MacDonald will be portraying Queen Elizabeth, but not, she emphasizes, impersonating her. “No, I think that most actors would tell you that that’s sort of the road to nowhere. Because of YouTube you can see live film, you can listen to her voice, but you need to take what you see and then synthesize that through yourself as an actor and see what comes out.
“I don’t look like Queen Elizabeth, so what? That isn’t why Lou cast me.”
The challenge for Jacob, he says, is “keeping the spell going, because of the way she does change through memory and sort of emotional chronology. And bringing the audience into a world, the world of Buckingham Palace, but in a poetic way. And getting them to feel, when it’s all done, that they’ve lived in her shoes.”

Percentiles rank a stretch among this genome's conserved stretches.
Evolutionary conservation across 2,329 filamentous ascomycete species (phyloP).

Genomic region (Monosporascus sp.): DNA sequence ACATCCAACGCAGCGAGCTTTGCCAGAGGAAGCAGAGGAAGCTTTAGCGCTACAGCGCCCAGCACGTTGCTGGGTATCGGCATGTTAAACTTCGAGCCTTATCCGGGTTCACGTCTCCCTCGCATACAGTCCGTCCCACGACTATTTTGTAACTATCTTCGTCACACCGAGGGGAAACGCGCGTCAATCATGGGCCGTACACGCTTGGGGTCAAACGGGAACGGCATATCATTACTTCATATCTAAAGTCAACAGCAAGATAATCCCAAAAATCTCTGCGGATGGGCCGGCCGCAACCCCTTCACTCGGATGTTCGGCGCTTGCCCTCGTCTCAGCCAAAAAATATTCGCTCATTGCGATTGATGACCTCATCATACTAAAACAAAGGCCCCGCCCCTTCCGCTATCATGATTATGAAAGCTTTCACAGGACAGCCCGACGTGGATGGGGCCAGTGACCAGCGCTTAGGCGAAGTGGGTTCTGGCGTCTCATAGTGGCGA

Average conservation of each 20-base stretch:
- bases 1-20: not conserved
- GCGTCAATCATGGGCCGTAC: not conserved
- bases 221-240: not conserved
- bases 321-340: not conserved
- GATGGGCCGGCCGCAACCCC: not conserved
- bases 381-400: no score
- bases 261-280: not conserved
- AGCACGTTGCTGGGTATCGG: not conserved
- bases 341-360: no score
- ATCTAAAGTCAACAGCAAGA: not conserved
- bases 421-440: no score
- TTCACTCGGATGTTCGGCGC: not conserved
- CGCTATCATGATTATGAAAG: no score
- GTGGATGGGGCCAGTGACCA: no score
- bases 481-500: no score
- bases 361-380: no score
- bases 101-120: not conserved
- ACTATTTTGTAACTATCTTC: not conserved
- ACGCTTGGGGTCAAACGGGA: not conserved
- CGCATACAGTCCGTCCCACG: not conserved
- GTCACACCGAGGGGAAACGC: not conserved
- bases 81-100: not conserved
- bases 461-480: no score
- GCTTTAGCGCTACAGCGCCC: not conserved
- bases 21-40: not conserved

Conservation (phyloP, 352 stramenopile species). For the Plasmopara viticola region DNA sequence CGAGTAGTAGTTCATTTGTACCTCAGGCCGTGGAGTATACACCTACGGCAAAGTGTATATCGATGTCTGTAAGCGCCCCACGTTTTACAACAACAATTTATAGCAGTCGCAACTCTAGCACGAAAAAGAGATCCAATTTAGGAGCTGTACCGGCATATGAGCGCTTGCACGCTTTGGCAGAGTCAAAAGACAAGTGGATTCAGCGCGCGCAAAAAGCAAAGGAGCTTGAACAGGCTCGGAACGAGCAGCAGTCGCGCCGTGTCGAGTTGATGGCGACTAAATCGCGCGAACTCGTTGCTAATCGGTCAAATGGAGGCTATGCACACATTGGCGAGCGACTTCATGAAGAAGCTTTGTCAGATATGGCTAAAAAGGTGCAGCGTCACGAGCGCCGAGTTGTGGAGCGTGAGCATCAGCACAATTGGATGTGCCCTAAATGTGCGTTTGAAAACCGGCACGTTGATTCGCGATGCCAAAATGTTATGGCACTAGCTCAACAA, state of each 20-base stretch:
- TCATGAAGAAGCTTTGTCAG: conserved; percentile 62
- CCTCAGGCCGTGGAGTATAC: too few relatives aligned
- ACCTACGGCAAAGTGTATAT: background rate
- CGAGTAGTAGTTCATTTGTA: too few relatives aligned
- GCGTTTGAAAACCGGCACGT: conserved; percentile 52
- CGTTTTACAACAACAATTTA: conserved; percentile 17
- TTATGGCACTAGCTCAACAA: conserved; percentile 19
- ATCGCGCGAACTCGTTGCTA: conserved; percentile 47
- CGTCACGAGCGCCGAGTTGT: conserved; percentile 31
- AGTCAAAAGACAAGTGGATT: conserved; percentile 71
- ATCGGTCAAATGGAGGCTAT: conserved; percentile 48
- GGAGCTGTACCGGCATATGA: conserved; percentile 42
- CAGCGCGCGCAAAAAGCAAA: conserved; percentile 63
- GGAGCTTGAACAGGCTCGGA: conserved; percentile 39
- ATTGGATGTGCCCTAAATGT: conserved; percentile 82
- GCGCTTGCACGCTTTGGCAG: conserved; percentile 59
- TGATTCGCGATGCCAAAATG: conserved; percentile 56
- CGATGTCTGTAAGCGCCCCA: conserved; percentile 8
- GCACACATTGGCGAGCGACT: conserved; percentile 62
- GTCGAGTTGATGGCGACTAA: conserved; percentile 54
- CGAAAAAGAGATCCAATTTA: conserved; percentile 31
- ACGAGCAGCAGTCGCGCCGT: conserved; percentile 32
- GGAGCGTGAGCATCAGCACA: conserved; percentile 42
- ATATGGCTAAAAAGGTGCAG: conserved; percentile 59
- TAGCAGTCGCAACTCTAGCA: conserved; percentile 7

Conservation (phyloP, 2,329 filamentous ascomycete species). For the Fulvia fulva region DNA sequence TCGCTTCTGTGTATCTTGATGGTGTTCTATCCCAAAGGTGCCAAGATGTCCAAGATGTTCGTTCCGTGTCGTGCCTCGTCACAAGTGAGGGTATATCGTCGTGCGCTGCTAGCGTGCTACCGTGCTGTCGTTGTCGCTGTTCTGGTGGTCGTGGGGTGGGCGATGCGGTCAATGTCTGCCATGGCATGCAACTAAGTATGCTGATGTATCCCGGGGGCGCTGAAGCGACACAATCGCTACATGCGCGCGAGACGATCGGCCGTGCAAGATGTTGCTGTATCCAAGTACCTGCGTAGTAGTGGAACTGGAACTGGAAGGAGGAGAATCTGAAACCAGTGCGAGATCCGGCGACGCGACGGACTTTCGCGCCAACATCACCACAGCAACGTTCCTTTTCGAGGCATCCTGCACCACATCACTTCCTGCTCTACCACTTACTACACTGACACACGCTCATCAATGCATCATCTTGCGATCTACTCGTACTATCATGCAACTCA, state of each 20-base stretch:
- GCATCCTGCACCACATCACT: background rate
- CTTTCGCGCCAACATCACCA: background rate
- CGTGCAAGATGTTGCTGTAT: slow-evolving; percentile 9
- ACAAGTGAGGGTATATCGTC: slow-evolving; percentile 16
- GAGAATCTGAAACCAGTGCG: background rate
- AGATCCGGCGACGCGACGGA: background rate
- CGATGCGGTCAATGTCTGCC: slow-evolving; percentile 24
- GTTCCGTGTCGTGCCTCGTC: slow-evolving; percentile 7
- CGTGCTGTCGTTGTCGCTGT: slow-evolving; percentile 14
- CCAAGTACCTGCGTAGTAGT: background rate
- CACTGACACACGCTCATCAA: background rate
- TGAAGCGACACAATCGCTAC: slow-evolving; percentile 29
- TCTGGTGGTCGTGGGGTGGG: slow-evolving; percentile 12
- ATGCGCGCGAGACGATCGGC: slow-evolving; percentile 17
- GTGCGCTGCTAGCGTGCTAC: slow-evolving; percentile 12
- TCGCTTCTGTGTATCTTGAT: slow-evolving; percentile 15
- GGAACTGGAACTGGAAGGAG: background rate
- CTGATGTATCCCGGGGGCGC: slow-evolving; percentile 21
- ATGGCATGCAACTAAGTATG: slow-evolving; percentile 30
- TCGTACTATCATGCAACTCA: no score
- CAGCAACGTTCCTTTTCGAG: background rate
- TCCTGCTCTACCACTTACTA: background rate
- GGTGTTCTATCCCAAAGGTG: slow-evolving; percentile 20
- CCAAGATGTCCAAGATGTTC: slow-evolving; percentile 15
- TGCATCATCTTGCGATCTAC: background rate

So why should we go see The Audience at the Maltz, Karen? “Well, when else do you get to spend two hours with Queen Elizabeth and with many of her famous prime ministers?” she shoots back. “And experience a very human story that might be disguised as a history lesson, but is much more than that. It really is about looking at the other side of the way that she lives and how she gets by as a person.
“How has she done it? She’s kept herself curious, that’s what I think is the most interesting thing about her as a person. She still is a curious person at 90 years old. So why not be curious yourself about spending some time with this person?”
THE AUDIENCE, Maltz Jupiter Theatre, 1001 E. Indiantown Road, Jupiter. Oct. 27–Nov. 6. Tickets: $56 and up. Call: 561-575-2223.